White, red, black, pale… Discover the true meaning behind your very own equine harbinger of doom.
Top photo credit: simplepasttimes
The third horseman of the apocalypse rode a black horse. So do I! I’m pretty sure it’s not the same one, though. In the New Testament, the Four Horsemen of the Apocalypse signal the coming of all sorts of unpleasantness. Each one was a different color, and symbolized a different thing.
Whether you’re horse shopping, trying to figure out the best job for your pony, or merely hoping to gain some insight into the mind of your steed, a brief look at each of The Four can’t hurt.
For example, more about mine. The apocalyptic black horse signified famine, and as mine is the size of a double wide and quite shiny, “famine” is not usually the first word that comes to mind when you see him. That word is “diet.” The Apocalyptic rider on the black horse carries a balance scale. While I struggle mightily to attain balance in my horse’s back, I usually just carry sugars and a whip. According to apocalyptic lore (very cheerful reading, by the way), the black horse and rider are the only ones whose appearance is accompanied by a vocal pronunciation. Mine is usually “GIT!” uttered at the base of jumps. And while the appearance of my horse often does signal the coming of an apocalyptic dressage test, I’m pretty sure my guy’s not the one from the Book of Revelations, mostly because my horse’s name is Puppy, and that just wouldn’t work for an arbiter of the End Times.
Here’s a look at the Four Horse Colors of the Apocalypse. (No telling what sort of holy chaos a rider on an Appy would have wrought.)
The White Horse, the First Horse of the Apocalypse
Traditionally, the white horse means military conquest. Practically, it means a lot of grooming. The First Rider of the Apocalypse was no doubt very familiar with Cowboy Magic. If you feel your mission is to remove manure stains, a white horse is perfect for you. He or she will provide an opportunity to conquest dirt daily. White horses have also been quite successful conquering television audiences.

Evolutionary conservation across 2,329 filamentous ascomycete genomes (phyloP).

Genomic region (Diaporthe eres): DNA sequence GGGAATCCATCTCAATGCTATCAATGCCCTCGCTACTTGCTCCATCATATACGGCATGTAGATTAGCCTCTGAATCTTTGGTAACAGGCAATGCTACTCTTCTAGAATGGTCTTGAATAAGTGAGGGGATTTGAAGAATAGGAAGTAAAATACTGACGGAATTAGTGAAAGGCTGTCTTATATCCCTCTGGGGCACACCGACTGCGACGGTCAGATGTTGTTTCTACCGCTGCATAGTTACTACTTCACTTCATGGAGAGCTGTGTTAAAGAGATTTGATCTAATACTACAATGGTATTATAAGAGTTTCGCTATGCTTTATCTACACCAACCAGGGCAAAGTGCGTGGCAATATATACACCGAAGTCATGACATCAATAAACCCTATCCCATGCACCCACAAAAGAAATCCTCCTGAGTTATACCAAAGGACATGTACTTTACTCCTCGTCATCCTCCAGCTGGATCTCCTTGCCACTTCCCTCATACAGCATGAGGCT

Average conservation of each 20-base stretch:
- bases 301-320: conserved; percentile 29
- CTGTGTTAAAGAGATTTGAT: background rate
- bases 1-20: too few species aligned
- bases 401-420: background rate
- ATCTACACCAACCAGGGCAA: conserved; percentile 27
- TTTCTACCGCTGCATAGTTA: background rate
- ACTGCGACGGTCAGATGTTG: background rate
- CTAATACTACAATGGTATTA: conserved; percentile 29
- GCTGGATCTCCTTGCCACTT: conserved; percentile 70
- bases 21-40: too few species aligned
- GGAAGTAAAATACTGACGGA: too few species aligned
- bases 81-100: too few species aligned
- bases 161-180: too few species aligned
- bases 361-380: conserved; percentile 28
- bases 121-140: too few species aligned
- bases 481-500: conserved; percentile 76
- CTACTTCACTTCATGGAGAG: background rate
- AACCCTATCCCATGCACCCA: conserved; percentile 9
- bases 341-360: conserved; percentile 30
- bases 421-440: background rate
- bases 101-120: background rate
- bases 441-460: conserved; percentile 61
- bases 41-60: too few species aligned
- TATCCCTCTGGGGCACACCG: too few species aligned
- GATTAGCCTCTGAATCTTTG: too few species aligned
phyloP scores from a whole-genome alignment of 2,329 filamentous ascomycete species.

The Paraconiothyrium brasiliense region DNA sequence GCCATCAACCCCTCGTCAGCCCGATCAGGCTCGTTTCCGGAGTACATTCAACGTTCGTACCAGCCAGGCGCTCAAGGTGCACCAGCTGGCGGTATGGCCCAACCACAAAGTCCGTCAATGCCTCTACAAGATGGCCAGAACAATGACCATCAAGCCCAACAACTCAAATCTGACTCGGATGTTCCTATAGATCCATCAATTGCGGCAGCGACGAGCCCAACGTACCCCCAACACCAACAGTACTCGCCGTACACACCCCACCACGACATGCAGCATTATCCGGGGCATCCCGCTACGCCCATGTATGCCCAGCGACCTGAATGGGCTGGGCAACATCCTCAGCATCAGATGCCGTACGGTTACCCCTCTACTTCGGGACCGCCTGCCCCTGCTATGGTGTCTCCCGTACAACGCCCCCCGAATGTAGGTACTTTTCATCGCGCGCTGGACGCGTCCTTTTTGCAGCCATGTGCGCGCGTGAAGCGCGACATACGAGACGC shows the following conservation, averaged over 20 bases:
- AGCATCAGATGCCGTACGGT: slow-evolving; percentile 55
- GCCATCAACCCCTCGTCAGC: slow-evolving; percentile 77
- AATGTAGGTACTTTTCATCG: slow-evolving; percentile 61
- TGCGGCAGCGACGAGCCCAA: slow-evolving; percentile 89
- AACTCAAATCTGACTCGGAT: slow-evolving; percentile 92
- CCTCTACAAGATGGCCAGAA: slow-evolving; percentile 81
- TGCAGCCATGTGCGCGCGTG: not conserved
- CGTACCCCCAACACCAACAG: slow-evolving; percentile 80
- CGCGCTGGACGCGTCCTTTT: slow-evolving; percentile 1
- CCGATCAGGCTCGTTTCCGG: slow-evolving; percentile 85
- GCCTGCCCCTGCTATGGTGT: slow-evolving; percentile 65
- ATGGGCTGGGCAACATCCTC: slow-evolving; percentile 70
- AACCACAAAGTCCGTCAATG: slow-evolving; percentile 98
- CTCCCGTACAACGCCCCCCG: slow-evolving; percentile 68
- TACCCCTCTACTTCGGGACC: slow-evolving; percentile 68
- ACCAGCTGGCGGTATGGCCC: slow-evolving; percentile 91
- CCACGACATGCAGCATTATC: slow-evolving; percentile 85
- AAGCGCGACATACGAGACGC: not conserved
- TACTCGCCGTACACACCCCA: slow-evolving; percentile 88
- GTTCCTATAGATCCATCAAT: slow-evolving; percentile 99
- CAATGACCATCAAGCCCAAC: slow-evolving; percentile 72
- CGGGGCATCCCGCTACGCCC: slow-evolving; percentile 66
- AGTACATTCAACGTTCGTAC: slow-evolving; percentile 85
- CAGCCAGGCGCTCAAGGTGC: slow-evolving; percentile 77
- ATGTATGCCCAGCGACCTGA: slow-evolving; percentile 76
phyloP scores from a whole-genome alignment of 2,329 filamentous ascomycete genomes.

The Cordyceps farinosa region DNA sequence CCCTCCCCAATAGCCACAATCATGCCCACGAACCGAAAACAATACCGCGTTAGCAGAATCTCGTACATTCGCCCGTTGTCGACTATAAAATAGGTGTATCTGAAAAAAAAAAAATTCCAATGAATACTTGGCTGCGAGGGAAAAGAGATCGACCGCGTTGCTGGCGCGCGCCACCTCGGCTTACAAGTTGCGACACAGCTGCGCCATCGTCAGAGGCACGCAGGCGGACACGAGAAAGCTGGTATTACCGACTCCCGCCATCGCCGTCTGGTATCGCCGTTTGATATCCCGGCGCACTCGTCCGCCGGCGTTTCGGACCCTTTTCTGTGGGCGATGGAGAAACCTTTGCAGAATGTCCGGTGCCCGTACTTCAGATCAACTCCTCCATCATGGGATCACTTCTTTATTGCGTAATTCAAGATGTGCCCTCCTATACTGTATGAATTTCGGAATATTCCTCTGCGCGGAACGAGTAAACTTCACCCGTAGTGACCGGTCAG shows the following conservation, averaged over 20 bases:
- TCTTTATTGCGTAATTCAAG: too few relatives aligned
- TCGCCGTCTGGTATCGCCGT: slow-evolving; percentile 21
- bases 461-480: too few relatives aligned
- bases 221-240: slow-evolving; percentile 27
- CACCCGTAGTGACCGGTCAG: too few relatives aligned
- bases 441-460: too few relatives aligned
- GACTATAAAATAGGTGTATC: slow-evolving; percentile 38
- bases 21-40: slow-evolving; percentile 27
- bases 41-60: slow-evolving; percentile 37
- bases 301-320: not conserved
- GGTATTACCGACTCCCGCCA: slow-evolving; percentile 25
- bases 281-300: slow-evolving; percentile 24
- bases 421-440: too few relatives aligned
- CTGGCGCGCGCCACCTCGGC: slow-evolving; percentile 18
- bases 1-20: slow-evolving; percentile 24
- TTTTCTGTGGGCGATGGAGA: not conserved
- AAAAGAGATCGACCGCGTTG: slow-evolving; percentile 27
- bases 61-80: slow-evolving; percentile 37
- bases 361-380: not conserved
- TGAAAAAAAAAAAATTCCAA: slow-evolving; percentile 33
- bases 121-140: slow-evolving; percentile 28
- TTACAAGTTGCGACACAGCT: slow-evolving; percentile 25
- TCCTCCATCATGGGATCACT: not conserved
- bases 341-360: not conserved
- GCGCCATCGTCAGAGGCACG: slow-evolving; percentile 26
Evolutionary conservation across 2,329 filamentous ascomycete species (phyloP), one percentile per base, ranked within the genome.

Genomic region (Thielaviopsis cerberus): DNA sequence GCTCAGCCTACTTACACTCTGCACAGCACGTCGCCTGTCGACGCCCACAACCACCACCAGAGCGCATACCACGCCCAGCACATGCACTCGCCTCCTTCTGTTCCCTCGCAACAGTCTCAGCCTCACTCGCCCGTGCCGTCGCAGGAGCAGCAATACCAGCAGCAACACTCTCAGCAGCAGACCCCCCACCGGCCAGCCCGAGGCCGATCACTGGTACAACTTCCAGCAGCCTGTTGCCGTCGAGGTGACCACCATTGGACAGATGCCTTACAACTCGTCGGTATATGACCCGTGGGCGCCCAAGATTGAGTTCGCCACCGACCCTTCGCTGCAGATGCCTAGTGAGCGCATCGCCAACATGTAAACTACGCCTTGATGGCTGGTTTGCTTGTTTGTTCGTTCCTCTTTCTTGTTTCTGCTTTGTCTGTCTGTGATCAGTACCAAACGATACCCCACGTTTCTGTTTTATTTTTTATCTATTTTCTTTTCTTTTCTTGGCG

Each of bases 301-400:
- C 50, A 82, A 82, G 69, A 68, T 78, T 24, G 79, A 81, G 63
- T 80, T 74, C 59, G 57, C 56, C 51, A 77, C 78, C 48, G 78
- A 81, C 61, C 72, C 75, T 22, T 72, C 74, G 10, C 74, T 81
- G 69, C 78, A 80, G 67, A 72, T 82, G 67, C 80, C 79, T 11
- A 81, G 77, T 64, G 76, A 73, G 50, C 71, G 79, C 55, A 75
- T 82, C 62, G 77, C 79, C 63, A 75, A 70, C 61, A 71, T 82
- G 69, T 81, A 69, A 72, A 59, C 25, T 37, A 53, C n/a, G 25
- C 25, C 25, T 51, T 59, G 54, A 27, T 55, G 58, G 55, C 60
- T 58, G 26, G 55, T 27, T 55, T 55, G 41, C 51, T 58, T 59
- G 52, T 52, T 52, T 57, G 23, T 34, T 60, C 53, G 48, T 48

The Red Horse, the Second Horse of the Apocalypse
The fiery chestnut has traditionally represented war. But that’s an unfair stereotype. In fact, one of the most beloved and brave military horses of all time was a chestnut–and a mare at that! Over her career, Staff Sgt. Reckless hauled nearly five tons of ammunition across No Man’s Land to our troops, usually on her own, and carried wounded soldiers to safety on her way back. Red horses can be the perfect partners for triumph in a myriad of battlefields, whether they are studded with oxers or racing barrels.
The Black Horse, the Third Horse of the Apocalypse
As mentioned above, the black horse is often associated with an oncoming famine. This, however, does not necessarily mean a physical hunger. It is famous black horses who have unleashed a hunger in millions of little girls worldwide, a hunger they might not have known they had, a hunger that has led some of them to max out more than one credit card (not that I would know): the hunger for a pony of their own.
The Pale Horse, the Fourth Horse of the Apocalypse
Experts vary as to whether the pale horse is a palomino or a buckskin. They agree, however, that his rider is Death. Of course, today, anyone can ride a pale horse. Traditionally, the rider of the pale horse carries a scythe (think grim reaper), but a dressage whip can be just as handy if you working on downward transitions instead of the downfall of mankind. Pale horses can be quite bright–and not just their golden hue. Some of the most famous trick horses were palomino. It’s past time for the pale horse to lose the “death” link. After all, Roy Roger’s Trigger was a pale horse. and that guy was just a harbinger of “Happy Trails.”
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